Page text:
The Japanese industrial group said the new inverter can maintain the grid frequency of distribution systems by providing pseudo-inertia through power output from the inverter when the grid frequency rapidly fluctuates.
“Toshiba has implemented a control algorithm of the grid-forming inverter in battery energy storage systems instead of conventional control algorithm without inertia, and when there are rapid fluctuations in renewable energy output or power demands, the inverter outputs power and generates a synthetic inertia to maintain the grid frequency,” the company said in a statement. “This instantly suppresses sudden drops in frequency, realizing a stable power supply.”
Toshiba tested the inverter in a simulated microgrid with a grid frequency of 50 Hz, a 40% renewable energy rate, and five 20 kW/14.9 kWh batteries. The system also featured a diesel synchronous generator with a capacity of 125 kVA, and two load banks to vary the power load.
“It was demonstrated that under load fluctuations of 50 kW, grid frequency reductions were suppressed by 70%, from 2.4 Hz (50.0 to 47.6 Hz) to 0.6 Hz (50.0 Hz to 49.4 Hz),” the company said, in reference to the test results. “The frequency threshold for power supply interruptions due to grid frequency fluctuations in East Japan is set at 48.5 Hz, and verifications using actual equipment ensured that the frequency did not fall below this threshold, demonstrating the realization of a stable power supply that avoids power outages.”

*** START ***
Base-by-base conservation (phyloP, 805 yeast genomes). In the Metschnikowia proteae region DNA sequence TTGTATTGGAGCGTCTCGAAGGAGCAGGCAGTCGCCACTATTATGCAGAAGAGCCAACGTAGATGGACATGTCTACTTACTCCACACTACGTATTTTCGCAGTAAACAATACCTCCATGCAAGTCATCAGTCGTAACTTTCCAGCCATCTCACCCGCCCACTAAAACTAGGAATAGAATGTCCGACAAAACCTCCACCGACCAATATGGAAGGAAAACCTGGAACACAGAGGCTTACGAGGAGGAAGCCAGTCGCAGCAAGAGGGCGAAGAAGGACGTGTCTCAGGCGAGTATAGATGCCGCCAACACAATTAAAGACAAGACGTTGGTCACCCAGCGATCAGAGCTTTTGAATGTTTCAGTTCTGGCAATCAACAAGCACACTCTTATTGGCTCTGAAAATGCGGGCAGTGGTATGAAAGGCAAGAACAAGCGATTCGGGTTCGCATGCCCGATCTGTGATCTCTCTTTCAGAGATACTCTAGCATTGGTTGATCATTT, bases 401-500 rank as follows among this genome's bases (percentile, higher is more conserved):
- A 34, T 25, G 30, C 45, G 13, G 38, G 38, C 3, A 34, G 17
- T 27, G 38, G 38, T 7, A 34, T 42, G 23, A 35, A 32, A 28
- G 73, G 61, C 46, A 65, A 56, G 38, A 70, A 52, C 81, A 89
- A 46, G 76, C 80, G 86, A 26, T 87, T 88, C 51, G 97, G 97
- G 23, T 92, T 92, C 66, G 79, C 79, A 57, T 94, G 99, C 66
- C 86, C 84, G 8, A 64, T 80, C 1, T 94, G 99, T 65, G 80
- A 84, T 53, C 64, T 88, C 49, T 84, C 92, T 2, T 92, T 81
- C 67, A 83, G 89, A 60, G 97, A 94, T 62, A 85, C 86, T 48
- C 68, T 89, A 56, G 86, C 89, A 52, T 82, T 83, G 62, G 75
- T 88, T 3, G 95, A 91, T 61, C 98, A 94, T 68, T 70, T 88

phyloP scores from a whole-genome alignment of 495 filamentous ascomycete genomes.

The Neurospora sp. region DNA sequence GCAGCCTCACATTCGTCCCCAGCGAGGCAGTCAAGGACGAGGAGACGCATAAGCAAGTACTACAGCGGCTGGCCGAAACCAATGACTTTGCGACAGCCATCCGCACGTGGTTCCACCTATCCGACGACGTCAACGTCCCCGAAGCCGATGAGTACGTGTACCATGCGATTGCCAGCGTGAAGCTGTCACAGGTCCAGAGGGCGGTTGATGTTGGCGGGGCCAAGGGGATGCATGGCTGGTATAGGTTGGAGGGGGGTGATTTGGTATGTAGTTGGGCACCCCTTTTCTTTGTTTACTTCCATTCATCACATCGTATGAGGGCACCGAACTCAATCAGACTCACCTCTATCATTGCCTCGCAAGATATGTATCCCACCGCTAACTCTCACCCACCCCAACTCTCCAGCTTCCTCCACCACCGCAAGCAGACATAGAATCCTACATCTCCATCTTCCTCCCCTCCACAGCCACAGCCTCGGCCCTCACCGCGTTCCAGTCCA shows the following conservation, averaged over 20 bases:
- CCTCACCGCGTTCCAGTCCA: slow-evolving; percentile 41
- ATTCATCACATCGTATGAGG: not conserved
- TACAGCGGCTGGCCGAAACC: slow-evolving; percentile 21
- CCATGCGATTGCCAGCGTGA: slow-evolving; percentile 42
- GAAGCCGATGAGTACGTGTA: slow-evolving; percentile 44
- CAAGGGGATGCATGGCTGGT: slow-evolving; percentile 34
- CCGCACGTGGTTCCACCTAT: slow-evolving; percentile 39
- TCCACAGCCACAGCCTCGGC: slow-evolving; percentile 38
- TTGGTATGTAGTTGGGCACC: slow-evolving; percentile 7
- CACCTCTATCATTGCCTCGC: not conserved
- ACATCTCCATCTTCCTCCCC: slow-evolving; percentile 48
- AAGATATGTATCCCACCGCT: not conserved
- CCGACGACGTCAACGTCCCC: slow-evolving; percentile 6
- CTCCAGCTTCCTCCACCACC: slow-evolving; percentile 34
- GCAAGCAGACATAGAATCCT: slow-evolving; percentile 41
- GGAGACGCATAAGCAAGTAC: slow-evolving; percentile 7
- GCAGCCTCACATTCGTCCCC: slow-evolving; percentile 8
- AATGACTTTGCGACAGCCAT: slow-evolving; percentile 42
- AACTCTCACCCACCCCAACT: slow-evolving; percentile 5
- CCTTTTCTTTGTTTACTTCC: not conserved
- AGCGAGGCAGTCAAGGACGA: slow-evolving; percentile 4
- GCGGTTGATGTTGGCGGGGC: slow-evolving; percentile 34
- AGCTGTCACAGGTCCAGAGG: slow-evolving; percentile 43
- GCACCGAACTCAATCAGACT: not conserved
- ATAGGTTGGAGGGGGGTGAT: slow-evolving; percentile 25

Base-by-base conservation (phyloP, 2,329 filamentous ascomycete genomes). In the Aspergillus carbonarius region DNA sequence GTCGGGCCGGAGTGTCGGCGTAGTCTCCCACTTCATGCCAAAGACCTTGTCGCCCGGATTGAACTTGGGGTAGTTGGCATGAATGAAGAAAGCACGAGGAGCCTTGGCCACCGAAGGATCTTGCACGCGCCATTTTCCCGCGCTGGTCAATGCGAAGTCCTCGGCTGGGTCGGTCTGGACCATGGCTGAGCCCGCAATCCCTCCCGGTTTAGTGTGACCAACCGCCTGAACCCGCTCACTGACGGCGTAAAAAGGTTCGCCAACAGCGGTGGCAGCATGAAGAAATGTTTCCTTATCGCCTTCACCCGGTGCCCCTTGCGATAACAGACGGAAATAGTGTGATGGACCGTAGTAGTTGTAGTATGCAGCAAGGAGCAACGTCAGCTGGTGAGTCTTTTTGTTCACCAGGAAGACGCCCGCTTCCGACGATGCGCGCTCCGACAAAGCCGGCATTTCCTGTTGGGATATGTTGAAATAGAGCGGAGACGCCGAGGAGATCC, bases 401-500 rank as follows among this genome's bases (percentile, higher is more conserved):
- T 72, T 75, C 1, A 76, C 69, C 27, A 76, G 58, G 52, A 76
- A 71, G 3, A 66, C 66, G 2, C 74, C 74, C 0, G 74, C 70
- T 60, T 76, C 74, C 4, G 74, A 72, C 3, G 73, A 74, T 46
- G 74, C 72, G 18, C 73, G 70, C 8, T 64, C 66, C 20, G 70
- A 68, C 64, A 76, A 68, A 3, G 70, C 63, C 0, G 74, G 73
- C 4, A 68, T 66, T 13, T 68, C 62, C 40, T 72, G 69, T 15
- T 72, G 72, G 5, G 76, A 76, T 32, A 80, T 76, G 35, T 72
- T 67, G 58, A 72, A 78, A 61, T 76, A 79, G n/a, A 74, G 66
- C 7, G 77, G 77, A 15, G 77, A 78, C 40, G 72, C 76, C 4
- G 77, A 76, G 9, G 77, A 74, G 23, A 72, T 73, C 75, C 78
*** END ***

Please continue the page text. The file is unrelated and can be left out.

The company conducted a second test on a 20 kW PV system without batteries, and found that the grid frequency was suppressed by approximately 30%, from 1 Hz (50.0 to 49.0 Hz) to 0.7 Hz (50.0 to 49.3 Hz).
“Toshiba also verified that instantaneous load on the GFM inverter can be reduced by 30%, from 22 to 16 kW, by selecting an inertia suitable for parallel operation of synchronous generators with internal combustion engines, like those expected to be used in a microgrid,” it said.
The company said it plans to reveal the results at the Annual Conference of the Power and Energy Society of the Institute of Electrical Engineers of Japan in September. It will also discuss its findings at the 2022 IEEE Energy Conversion Congress and Exposition (ECCE2022) in October.
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